Dusting for fingerprints and examining blood splatter are all part of a day in the classroom for students studying forensic science at Long Beach State University.
The Crime Scene Invesigator (CSI) Certificate Program is the only such program at a four-year institution in the state of California – and perhaps even the west – drawing students from as far as Arizona and Northern California who fly in to take classes.
“There’s nothing closer,” said Tamara Peterson, a 37-year-old mother who lives in Concord, Calif。 “That’s one of the issues。 This is a highly recognized program throughout the nation。 This works for working students and parents。”
Each week, Peterson flies to Southern California and rents a hotel room Friday night after working at the Department of Energy during the week, leaving her 16-month-old at home with her husband.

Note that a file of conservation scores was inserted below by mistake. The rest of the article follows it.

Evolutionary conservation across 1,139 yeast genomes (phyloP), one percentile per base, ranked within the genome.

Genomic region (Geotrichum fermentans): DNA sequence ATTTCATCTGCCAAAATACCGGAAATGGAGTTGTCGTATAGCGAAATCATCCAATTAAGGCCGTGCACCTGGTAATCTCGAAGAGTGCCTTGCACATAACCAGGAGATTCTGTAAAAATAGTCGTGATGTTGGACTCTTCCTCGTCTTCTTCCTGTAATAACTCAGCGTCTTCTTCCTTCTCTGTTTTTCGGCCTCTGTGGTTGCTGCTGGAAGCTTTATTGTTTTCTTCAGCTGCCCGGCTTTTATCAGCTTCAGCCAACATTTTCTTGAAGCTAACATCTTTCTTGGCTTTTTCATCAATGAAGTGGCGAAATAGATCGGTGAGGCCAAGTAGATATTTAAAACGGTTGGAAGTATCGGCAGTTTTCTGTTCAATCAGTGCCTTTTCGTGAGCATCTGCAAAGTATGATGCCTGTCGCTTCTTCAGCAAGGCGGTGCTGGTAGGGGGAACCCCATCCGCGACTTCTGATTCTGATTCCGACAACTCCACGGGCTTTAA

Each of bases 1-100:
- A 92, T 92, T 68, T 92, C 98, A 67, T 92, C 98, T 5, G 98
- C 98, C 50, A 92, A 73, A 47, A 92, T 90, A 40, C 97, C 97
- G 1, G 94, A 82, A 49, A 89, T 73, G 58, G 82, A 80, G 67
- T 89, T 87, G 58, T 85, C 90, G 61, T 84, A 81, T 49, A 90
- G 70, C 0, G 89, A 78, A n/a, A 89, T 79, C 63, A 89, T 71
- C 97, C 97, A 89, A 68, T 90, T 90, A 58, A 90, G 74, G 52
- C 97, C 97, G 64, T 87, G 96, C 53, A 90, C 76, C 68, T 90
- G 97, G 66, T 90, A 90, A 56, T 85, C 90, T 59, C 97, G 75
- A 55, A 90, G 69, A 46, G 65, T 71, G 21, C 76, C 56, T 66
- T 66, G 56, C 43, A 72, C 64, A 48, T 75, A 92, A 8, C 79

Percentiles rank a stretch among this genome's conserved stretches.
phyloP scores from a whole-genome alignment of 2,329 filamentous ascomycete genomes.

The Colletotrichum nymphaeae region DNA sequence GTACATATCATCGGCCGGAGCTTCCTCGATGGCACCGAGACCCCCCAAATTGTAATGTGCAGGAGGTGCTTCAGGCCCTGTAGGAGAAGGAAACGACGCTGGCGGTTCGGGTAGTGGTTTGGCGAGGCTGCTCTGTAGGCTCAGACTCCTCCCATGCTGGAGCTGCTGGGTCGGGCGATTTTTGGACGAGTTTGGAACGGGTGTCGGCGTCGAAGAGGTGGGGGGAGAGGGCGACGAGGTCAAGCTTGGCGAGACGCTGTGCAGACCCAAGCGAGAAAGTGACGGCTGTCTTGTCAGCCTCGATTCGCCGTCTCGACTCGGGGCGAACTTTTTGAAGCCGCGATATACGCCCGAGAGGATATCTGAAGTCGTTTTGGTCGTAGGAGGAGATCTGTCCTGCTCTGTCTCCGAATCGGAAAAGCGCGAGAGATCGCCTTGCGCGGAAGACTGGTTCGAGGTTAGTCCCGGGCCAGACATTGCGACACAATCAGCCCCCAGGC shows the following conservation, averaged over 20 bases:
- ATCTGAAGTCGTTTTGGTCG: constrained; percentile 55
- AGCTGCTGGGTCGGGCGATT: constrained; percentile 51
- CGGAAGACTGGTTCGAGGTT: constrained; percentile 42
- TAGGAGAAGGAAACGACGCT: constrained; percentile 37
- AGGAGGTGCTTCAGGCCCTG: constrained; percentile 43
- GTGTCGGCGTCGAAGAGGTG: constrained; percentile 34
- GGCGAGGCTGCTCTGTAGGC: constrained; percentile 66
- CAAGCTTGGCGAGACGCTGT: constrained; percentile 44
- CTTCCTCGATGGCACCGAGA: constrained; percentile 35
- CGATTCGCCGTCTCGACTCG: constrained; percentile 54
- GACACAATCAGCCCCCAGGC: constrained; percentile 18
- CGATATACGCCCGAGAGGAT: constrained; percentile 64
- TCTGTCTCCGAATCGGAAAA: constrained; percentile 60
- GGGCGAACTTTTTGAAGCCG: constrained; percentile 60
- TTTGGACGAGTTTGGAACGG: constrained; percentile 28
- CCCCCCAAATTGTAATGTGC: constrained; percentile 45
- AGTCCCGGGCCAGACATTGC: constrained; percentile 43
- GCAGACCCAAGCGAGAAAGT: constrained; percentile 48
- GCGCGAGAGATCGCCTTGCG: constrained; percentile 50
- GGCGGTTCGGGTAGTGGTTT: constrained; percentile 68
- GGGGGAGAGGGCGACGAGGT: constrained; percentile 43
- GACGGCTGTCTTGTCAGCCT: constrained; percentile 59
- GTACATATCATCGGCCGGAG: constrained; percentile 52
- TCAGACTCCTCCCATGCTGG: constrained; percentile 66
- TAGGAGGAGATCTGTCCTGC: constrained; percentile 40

“The class is really fun. It’s informative,” Peterson said. “I’m hoping this will get me a job in CSI or coroners’ investigative office.”
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As part of the training, students practice taking forensic photos, scouring for evidence, prepare for oral interviews, opening, and closing statements that are given during job interviews.
On a recent Saturday, students investigated mock crime scenes staged in the CSI Lab located at the Student Success Center, observing blood spatter from a student assault, sussing out clues from an ATM robbery and documenting evidence at a buried body dig。
“It’s based on the same program given to CSIs working for police departments," said Ron Mark, director of the Center for Criminal Justice Research and Training. “That’s what this program is based off. All of our instructors are either recently retired from this job or are currently working in the field so they’re all professionals. They have real-time experiences for the testing process.”